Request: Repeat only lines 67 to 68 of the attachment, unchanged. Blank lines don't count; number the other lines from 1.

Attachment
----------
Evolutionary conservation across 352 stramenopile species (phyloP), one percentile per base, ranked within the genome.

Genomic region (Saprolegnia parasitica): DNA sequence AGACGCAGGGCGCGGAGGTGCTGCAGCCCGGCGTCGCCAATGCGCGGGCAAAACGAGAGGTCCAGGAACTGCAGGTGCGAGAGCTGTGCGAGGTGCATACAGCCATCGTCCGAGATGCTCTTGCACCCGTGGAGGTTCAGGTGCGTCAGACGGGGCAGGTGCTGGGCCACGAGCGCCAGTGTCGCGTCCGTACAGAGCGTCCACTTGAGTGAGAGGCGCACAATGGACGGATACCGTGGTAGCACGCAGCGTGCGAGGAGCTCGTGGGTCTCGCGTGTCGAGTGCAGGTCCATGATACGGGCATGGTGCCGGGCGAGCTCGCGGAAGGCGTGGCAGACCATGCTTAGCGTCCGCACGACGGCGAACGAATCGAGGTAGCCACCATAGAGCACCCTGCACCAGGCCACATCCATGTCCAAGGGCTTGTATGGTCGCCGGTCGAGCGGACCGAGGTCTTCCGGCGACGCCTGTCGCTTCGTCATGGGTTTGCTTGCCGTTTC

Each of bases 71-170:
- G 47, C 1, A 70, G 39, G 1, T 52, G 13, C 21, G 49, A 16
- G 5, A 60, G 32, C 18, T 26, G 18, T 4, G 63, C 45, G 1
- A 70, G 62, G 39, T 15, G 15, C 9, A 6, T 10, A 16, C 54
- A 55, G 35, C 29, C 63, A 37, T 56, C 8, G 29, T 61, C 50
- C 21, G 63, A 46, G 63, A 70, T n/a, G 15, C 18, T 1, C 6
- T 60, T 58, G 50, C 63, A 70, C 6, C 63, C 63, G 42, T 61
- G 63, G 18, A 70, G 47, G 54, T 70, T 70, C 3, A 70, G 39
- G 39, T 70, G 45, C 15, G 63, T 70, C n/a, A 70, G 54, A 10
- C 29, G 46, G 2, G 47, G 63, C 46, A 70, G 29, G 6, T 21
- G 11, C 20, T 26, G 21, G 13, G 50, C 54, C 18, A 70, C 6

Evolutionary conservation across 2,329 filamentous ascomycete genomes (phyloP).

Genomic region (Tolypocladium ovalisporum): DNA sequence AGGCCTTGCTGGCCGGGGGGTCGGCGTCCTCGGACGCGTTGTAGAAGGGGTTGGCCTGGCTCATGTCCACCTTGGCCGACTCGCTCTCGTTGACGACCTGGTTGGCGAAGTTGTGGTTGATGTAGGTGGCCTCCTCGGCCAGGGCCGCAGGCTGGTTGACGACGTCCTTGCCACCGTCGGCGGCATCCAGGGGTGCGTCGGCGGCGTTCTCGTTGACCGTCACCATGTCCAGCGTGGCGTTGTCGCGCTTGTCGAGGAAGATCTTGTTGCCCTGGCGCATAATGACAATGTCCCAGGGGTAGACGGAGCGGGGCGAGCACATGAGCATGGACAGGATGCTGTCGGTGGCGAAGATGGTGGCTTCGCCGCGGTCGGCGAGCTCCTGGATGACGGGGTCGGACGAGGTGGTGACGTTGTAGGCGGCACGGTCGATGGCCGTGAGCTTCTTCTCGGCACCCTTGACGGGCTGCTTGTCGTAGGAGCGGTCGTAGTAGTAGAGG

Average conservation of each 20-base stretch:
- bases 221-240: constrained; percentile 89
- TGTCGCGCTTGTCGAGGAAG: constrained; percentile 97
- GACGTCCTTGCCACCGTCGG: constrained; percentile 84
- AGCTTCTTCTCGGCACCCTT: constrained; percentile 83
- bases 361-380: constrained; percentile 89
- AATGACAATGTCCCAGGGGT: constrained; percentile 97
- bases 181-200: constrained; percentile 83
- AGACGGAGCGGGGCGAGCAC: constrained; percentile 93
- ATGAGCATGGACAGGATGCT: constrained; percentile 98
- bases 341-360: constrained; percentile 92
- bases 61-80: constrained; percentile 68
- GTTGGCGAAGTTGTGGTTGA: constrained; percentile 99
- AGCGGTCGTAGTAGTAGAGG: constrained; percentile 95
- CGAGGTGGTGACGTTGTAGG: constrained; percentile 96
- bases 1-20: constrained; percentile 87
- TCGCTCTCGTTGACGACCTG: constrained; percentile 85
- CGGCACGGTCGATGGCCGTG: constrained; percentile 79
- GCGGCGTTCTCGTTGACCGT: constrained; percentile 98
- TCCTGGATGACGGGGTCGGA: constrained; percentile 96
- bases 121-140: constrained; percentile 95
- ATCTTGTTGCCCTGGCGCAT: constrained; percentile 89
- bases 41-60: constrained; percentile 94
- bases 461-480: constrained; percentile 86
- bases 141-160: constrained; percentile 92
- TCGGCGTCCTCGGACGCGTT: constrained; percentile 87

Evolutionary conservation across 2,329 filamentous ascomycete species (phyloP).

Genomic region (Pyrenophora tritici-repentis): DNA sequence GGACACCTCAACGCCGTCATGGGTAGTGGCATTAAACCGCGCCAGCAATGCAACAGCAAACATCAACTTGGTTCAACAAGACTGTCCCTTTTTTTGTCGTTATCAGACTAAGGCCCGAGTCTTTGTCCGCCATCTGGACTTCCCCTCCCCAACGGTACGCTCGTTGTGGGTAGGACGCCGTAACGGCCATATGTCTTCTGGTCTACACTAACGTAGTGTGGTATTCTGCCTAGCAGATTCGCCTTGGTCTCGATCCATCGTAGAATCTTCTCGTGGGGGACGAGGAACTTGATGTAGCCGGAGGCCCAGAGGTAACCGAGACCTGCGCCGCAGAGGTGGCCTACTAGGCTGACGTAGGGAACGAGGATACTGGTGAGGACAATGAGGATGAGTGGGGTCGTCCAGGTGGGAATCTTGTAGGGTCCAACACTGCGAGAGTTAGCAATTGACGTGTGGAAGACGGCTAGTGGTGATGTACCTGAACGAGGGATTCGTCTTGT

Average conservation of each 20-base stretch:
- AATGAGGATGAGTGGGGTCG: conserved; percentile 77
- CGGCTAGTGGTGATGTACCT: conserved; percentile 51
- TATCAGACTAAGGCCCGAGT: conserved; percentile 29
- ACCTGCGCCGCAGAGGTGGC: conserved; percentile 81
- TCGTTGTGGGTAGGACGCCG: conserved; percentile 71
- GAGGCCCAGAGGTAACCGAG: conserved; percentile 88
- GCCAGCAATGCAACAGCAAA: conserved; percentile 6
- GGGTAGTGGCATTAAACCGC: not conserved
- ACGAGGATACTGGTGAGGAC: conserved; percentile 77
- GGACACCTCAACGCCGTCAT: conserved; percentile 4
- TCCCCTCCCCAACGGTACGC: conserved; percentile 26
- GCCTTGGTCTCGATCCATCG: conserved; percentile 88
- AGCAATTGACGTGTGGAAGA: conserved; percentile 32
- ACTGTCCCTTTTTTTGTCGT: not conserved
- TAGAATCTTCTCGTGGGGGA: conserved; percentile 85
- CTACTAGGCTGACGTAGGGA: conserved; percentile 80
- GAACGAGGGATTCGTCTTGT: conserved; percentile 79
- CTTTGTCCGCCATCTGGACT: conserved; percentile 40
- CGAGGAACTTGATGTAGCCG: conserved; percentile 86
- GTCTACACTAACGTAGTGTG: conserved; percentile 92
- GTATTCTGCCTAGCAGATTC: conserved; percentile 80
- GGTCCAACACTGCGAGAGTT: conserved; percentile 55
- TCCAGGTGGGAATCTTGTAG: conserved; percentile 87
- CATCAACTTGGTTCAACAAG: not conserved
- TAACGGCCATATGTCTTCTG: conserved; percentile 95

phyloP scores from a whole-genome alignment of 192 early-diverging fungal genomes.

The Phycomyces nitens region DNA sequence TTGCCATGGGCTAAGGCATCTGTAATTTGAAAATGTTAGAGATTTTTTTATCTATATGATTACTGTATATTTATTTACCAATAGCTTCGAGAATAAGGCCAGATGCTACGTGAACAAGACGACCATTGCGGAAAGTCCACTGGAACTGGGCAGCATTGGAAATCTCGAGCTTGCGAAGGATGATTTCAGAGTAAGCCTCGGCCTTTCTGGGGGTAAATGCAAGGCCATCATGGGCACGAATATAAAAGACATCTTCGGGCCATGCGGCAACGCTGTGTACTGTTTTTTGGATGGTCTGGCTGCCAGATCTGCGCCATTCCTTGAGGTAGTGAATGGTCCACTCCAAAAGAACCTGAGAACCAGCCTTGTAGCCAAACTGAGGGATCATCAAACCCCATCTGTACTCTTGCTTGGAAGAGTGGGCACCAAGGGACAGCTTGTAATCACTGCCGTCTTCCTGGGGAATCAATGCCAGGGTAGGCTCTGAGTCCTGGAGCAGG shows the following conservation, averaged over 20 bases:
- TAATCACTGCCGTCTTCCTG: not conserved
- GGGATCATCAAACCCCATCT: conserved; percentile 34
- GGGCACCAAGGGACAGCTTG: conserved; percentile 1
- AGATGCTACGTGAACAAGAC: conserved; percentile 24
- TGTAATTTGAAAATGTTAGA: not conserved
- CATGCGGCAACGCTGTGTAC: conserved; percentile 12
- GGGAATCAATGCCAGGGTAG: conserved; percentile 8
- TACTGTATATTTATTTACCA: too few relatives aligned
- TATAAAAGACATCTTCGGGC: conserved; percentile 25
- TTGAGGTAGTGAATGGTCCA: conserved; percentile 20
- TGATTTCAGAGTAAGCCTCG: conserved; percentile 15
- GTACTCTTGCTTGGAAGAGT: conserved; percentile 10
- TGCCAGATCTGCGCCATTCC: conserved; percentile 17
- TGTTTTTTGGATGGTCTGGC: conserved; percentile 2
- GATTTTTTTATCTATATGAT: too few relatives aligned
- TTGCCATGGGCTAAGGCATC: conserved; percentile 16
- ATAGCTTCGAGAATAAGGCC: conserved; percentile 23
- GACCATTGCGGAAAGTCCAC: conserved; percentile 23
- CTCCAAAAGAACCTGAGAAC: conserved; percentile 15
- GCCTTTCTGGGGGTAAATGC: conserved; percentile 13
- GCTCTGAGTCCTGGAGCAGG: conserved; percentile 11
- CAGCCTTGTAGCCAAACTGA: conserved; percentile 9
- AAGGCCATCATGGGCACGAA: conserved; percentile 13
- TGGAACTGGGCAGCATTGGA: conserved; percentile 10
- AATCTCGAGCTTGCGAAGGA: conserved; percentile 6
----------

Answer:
- TCCAGGTGGGAATCTTGTAG: conserved; percentile 87
- CATCAACTTGGTTCAACAAG: not conserved